Putting out fires with Inertisation Units

If a fire breaks out in a mine it can cause death, disrupt and damage the local community, and depending on the circumstances, can burn for decades or even hundreds of years. Inertisation Units are important as they ensure fires are eliminated quickly, so it’s vital that they are working correctly. While not commonly utiliised, SCADA systems can allow for greater control of the unit and improve safety at the site.


Controlling and suppressing fires

The Górniczy Agregat Gaśniczy, better known as GAG, is a jet engine inertisation unit developed to control and suppress coal seam fires, and neutralise firedamp situations.

It works by drawing air in through a cloth filter, where it is injected with kerosene and ignited by spark plugs to reduce the oxygen content to approximately 17 per cent.

The energy of the fumes’ flow powers the compressor part of the turbine, fuel pumps and electricity generating systems. Additional fuel is then injected under high pressure into the afterburner where the fuel evaporates and burns instantly, further reducing the oxygen level to approximately 2-4 per cent.

The exhaust gases are then cooled with water, resulting is a wet inert mixture of fumes, water vapour and water droplets.

This ‘gas’ is then transferred via an air duct to the hazardous section of a mine and forced onto the flames at intense pressure, smothering the fire and depriving it of any oxygen to extinguish the blaze.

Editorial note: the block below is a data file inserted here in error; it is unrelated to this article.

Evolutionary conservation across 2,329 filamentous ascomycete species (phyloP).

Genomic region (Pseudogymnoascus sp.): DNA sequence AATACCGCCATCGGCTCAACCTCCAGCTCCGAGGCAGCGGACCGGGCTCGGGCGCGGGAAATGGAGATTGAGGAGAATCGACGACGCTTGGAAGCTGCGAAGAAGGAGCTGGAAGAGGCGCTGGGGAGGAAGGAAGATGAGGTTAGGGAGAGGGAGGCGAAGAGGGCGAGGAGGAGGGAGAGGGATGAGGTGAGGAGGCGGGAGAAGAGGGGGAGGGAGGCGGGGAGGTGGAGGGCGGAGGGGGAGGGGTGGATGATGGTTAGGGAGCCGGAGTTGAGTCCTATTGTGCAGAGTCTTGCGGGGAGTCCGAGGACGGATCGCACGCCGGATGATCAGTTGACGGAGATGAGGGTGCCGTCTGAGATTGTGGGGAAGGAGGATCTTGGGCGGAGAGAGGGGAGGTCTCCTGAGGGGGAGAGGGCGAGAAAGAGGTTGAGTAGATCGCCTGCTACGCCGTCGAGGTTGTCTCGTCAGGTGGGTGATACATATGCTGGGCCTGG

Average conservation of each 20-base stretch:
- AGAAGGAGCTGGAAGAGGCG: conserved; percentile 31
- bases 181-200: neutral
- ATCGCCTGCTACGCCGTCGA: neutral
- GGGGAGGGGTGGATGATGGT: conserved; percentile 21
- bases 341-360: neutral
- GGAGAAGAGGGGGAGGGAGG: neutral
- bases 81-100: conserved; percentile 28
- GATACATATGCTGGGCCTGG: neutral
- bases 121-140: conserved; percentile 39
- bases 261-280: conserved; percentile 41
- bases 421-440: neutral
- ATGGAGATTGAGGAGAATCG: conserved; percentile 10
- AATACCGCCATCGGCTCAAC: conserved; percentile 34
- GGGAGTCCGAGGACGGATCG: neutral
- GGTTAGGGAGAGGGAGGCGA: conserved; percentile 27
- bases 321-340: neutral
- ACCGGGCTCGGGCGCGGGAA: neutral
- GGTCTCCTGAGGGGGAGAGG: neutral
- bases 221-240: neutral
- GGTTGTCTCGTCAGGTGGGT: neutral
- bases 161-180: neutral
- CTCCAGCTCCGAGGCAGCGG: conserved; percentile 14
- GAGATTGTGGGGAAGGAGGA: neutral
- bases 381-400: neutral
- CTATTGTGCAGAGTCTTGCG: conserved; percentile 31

Experience to meet the challenges

Geoff Bladon, Business Development Director at Automation IT, said automating such systems can be a challenge for inexperienced automation engineers, as the unit needs to perform in intense conditions whilst remaining extremely accurate, reliable and safe.

“When a fire at a mine occurs, the Inertisation Unit is called out to extinguish it as soon as possible, so it is imperative that the unit functions correctly or the safety of the whole team could be jeopardised,” Mr Bladon said.

“It is for this reason that every precaution needs to be thought of when designing an automation solution for an Inertisation Unit, so that the operator remains in full control of the GAG turbine at all times and suitable safety measures be set in place in the event of an emergency.

“Automation projects such as this are unusual, and require highly experienced automation engineers to complete. Automation IT has taken on numerous unusual and difficult projects such as this and successfully provided an automated solution that meets project needs and complies with all standards.”

Providing a customised solution

One such project undertaken by Automation IT was to design an automated simulation program to train personnel without having to run the jet engine. Running the Jet Inertisation unit is very expensive and to have the ability to train operators without actually having to start the engine is a great benefit to the mine rescue team.

“We successfully automated this system, and was able to increase the accuracy and reliability of the Jet Inertisation Control Unit, as well as ensure the safety of the personnel operating the machine,” Mr Bladon said.

“Furthermore, with the new control system we developed the operating and maintenance costs of the unit were dramatically reduced due to the increased control and analysis tools. Each step of the inertisation process can be monitored more closely, reducing waste and increasing efficiency.”

As with all projects Automation IT undertake, the client was provided with detailed operations and maintenance manuals to keep for reference should questions arise about the PLC or software, or it needs to be upgraded in the future. They were also provided with monthly progress reports throughout the project, detailed software programming specification, an electrical drawing package, and full test documentation.